Special effects like explosions, fire, and smoke are all perfectly reproduced, but they are not overly exaggerated like you may have become accustomed to from watching countless war movies. Subtle details like tire tracks, dust clouds, shadows, and lens flares all combine to create an ultra-realistic feel to the game. The colors are not overly bright and share an earthen color palette giving the game a dirty and dull look adding to the realism.
Operation: Flashpoint features some of the best character animation I can recall. Each member of your team looks unique and comes complete with their own speaking style and facial expressions. It's truly amazing to be sitting in the back of a truck or transport chopper and engage in a conversation with your squad. You can use the mouse to move your head and look at each person as they speak and watch them blink, tilt their head, or exhibit many other facial expressions that fit the conversations perfectly.
The music is excellent and could have been ripped from any modern day political thriller or war movie. Its lack of presence in the main game is a realistic touch and makes it that much easier to follow the dialog and radio commands from your leader.
The dialog is professionally delivered during the cutscenes giving each member of your team their own unique personality. The constant radio chatter during missions heightens the tension of an already tense situation and comes complete with static and garbled speech.
Sound effects appear to have been sampled from an actual military base. Jeeps, trucks, tanks, choppers, and all of the other vehicles all sound unique and realistic. Weapons fire is accurately reproduced and the explosions are massive. One of the more intense sounds is your character's breathing that quickens as he runs. One mission had me running through a dense woods and I could hear him huffing and puffing as the trees blurred past me. I started having Blair Witch Project flashbacks.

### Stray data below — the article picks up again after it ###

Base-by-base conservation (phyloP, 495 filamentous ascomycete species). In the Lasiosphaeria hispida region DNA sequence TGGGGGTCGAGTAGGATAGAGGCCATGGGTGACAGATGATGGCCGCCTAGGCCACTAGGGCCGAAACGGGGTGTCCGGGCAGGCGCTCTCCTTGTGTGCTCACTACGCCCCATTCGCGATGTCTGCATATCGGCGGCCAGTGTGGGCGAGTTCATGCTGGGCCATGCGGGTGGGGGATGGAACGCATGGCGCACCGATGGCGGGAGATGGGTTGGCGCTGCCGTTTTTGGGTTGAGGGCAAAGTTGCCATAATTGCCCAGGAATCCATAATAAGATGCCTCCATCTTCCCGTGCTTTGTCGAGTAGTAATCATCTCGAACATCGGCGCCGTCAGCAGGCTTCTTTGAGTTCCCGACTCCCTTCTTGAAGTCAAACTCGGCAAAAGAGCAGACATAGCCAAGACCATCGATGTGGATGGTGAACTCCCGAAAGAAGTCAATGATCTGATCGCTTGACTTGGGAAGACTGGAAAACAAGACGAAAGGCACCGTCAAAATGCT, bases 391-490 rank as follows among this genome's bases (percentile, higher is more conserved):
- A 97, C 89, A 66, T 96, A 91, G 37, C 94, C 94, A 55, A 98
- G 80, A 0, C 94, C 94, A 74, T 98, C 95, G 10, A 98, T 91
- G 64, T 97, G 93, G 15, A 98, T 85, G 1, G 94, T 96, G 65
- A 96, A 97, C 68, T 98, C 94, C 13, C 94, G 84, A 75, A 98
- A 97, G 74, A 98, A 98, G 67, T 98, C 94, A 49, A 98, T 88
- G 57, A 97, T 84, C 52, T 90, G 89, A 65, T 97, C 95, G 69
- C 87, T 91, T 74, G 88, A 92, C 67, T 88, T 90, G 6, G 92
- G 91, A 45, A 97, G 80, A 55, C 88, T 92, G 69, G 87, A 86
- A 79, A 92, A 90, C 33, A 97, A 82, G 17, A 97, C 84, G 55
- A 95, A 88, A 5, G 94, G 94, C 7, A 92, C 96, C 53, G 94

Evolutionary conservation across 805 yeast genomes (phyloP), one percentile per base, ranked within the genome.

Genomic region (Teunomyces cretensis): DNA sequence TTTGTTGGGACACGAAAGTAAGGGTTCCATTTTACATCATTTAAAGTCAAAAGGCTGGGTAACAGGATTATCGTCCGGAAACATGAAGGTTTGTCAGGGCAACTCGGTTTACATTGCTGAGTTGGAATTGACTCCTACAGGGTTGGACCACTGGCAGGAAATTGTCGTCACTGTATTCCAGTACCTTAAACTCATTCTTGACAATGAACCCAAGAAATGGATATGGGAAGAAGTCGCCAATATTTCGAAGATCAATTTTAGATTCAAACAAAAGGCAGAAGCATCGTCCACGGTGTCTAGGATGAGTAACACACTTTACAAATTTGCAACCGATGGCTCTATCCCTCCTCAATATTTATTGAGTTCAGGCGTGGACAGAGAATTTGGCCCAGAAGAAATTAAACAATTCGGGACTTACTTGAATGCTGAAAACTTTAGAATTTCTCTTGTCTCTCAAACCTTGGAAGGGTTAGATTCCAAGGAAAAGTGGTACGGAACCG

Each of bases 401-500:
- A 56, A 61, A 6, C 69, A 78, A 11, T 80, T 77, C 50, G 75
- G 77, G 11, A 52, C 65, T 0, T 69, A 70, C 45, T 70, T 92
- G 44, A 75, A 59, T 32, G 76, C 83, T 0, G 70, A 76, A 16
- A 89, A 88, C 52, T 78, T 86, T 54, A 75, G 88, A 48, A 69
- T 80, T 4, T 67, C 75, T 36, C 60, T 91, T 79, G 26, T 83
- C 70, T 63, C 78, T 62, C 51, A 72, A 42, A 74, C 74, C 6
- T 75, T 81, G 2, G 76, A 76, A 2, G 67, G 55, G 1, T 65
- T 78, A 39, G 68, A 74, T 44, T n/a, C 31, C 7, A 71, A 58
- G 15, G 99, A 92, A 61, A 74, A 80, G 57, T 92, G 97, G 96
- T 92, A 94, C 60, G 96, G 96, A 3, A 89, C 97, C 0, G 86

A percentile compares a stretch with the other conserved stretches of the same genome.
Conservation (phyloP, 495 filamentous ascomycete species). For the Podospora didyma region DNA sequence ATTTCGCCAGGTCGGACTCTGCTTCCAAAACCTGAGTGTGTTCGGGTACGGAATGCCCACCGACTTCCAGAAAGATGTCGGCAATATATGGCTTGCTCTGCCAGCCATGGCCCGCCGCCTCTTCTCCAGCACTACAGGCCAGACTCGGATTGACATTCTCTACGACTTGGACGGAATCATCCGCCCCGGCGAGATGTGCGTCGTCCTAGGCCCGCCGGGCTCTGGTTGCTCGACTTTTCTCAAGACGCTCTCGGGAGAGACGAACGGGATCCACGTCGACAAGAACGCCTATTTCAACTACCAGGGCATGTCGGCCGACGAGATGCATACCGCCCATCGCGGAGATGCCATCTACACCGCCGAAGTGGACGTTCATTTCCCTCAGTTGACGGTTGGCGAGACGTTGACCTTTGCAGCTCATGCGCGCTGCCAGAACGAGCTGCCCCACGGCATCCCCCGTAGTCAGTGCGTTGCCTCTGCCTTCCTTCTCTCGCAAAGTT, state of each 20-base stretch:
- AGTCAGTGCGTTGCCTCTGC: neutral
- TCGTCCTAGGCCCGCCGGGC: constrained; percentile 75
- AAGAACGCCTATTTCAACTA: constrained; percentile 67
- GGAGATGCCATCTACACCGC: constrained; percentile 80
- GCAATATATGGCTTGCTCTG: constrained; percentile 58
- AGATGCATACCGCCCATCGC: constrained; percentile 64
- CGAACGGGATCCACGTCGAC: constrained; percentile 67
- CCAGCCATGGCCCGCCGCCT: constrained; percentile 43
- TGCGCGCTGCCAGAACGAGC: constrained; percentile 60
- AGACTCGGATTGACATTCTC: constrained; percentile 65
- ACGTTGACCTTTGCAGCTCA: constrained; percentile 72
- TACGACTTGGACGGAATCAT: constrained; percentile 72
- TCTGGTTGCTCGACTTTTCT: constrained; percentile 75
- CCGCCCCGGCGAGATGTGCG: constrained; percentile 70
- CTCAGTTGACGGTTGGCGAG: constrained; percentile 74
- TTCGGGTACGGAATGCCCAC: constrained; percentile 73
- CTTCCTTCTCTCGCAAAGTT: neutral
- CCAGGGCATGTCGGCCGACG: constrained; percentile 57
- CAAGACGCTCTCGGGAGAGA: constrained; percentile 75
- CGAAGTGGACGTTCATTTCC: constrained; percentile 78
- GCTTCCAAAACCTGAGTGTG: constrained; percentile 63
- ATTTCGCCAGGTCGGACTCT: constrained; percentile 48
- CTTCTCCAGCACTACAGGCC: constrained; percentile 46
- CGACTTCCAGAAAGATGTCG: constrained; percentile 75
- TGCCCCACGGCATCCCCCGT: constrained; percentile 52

Between the campaign mode and the single player missions there are over 50 exciting missions to keep you busy for at least 30-50 hours depending on how good you are and what skill level you play at. As stated earlier, the linear nature of the campaign will probably deter you from playing the main game more than one or two times at most.
And when you have finished the main game you can use the extensive mission editor to design your own scenarios and join one of the largest mod communities out there. Thanks to a jumpstart from the earlier UK release of this game there are already a huge number of levels and complete mod's available for download. The potential life expectancy for this title is limitless.
The multiplayer portion of Operation: Flashpoint is really fun. The cooperative nature of the gameplay requires you to find other players that are willing to work together as a team. Rogue Spear and Tribes 2 veterans are already familiar with forming their own clans and this is no different.
If you can't find people who will play nice then you can always go for the more traditional Deathmatch or CTF modes. You haven't experienced paranoia until you have to run across a battlefield carrying a flag with half-a-dozen soldiers gunning for you.
While playing Operation: Flashpoint one thing kept popping into my head; Team Fortress 2. This game is how I envision TF2 will be when it finally releases. Flashpoint does an amazing job of blending a traditional FPS action game with a realistic military simulation to create a totally intense and unique experience. The choice of skill levels lets you decide how serious a sim this game becomes, so it can be enjoyed by the casual FPS gamer or the hardcore military purist. With a strong multiplayer feature and an unlimited potential for expansion mod's this is one game that will keep you in the trenches for a long, long time.